In Brussels, Euro 7 was not rejected, but certainly postponed. It is indeed official: the implementation of the stricter exhaust emission regulations for road vehicles has been approved with 329 yes votes, 230 votes against and 41 abstentions. Cars will wait two years, compared to the original text, heavy-duty vehicles four years.
Euro 7 puts the Ursula-led majority in trouble
As reported by Reuters: “New European Union pollution rules for combustion engine cars and trucks are set to be less ambitious than originally planned, after lawmakers voted on Thursday to delay and weaken some of the regulations. The EU’s proposed ‘Euro 7’ law would tighten limits on health-harming pollutants from combustion engine cars. The European Commission, which drafts new EU laws, has said the health benefits would far outweigh the costs.”
Echoes from Parliament
The Commission aimed to implement Euro 7 rules starting in 2025.
“The senseless proposal of the [European Commission] will be fundamentally changed,” Alexandr Vondra, EU Parliament’s lead lawmaker on the rules, said in a post on social media platform X.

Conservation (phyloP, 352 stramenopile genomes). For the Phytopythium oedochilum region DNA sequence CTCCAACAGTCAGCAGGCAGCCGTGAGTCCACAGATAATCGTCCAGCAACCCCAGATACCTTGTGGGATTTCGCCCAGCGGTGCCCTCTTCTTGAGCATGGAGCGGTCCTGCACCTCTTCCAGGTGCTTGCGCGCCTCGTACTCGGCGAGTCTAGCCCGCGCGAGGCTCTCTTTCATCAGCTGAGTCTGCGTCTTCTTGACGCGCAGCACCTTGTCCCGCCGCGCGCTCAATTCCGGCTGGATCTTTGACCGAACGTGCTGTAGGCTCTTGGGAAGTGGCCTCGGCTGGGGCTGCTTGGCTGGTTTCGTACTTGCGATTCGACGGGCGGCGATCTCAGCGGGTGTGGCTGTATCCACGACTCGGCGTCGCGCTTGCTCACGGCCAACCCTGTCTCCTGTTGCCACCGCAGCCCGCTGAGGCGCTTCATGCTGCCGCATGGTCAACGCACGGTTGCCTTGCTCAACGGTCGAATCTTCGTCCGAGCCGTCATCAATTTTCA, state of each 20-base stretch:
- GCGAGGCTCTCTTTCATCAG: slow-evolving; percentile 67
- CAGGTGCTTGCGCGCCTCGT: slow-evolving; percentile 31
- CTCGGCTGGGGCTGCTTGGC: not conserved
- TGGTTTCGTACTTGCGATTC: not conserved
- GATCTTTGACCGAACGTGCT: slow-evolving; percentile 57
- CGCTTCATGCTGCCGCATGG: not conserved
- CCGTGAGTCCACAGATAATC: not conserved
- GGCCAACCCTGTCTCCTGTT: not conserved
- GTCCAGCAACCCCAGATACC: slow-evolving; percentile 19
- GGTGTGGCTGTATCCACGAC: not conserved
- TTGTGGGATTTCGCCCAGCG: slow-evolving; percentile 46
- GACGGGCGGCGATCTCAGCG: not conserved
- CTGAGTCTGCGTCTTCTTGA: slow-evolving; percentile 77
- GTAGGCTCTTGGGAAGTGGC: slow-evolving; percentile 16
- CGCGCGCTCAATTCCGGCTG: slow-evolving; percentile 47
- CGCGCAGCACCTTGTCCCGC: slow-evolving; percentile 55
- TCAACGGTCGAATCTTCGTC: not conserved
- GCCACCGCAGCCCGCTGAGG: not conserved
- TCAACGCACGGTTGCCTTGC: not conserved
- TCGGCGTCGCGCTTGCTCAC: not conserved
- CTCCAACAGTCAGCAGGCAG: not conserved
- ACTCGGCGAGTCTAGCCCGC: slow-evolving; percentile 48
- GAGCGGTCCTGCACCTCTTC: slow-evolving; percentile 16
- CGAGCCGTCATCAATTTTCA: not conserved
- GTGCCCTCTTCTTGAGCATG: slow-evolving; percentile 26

Green lawmakers criticised the vote as a missed chance to reduce the roughly 70,000 premature deaths per year in Europe attributed to vehicle pollution.
“The EU is missing the opportunity to be the future leader in green technology,” Green EU lawmaker Bas Eickhout added.
Italy’s Industry Minister Adolfo Urso said the vote confirmed a “new political majority” in Europe on green policies. “At last, with the green light in the plenary session of the European Parliament on the new version of the Euro 7 regulation, reason prevails over ideology, a success for Italy. A clear and significant turning point. The proposal will now be discussed in the trialogue,” he said.
Carmakers and countries including Italy and the Czech Republic had argued the original Euro 7 rules would have been too costly.